This year will take you through fundamental games design processes and the technical foundations of 2D and 3D programming, as well as planning. You’ll share theoretical units with students on the Games Arts course.
You’ll dive straight into learning the practical skills of creating games, and be introduced to key digital art and design workflows, complementing your technical skills with which you’ll develop ideas.
You’ll gain a solid grounding in gaming systems and platforms, the system architecture of these platforms and their similarities.
This unit introduces you to key digital art and design skills to complement your technical skills with which you’ll develop ideas into assets for computer games. You'll learn how to approach problems creatively using a range of sources for inspiration and reference. Your outcomes will demonstrate your conceptual approach, a range of design skills and technical understanding.
This unit introduces you to the fundamentals of digital systems and programming for computer games; it is explicitly technical and specialist being specific to the BSc (Hons) Games Technology course. You will gain a solid grounding in gaming systems and platforms, the system architecture of these platforms and the similarities between these. You'll be introduced to fundamental mathematics for computing before moving on to Procedural and Object-Orientated Programming. You'll also demonstrate your technical understanding through this unit by producing simple games.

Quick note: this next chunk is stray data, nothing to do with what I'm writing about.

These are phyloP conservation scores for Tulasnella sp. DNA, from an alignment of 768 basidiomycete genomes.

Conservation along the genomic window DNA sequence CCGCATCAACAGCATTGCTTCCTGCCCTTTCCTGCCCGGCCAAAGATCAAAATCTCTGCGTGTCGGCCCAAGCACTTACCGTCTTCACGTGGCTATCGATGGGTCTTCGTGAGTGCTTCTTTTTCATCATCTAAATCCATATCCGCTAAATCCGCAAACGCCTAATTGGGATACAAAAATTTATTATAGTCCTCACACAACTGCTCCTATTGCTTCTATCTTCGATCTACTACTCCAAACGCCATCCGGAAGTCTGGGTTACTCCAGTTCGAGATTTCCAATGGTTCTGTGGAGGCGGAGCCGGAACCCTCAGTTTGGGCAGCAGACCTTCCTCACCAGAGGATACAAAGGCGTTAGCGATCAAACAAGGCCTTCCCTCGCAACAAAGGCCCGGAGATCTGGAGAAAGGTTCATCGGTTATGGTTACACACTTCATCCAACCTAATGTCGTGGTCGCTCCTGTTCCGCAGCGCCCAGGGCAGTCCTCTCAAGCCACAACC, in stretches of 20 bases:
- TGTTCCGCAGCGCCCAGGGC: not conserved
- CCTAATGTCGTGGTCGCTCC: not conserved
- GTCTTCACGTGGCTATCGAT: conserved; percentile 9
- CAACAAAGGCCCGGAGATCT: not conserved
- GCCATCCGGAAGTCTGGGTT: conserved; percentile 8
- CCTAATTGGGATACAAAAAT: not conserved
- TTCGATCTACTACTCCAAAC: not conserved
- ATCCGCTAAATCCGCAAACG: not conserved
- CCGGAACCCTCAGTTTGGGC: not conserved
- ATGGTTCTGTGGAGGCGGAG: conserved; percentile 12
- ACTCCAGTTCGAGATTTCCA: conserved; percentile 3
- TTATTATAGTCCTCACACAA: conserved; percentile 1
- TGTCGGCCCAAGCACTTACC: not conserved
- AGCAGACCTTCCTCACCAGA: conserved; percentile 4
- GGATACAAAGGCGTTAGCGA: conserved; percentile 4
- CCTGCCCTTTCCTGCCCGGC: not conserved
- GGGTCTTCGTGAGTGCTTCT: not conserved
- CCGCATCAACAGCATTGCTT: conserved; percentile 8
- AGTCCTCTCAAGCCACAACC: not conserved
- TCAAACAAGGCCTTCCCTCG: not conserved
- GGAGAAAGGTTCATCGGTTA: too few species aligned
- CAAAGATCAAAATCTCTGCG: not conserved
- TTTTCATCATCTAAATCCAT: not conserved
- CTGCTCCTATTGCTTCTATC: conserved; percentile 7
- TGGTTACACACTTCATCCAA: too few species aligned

This unit introduces you to interaction through the fundamental concepts of gameplay, computer games design, and computer games scripting and coding. You'll produce outcomes that demonstrate your technical and conceptual skills through exploration of game interaction.
Moving Image Culture: Understanding and Interpretation
This unit introduces you to a range of key concepts central to an understanding of historical and contemporary moving image culture, with a focus on video games and the history of their theorisation. Exploring influential video game examples and relevant theoretical and critical writings, you will analyse the cultural and artistic contexts in which the medium has been theorised, produced and played. You will also become familiar with the technological developments and conceptual transformations, before and after the so called digital shift, establishing a firm understanding of the technical and intellectual changes that have influenced the development of the video game as a medium.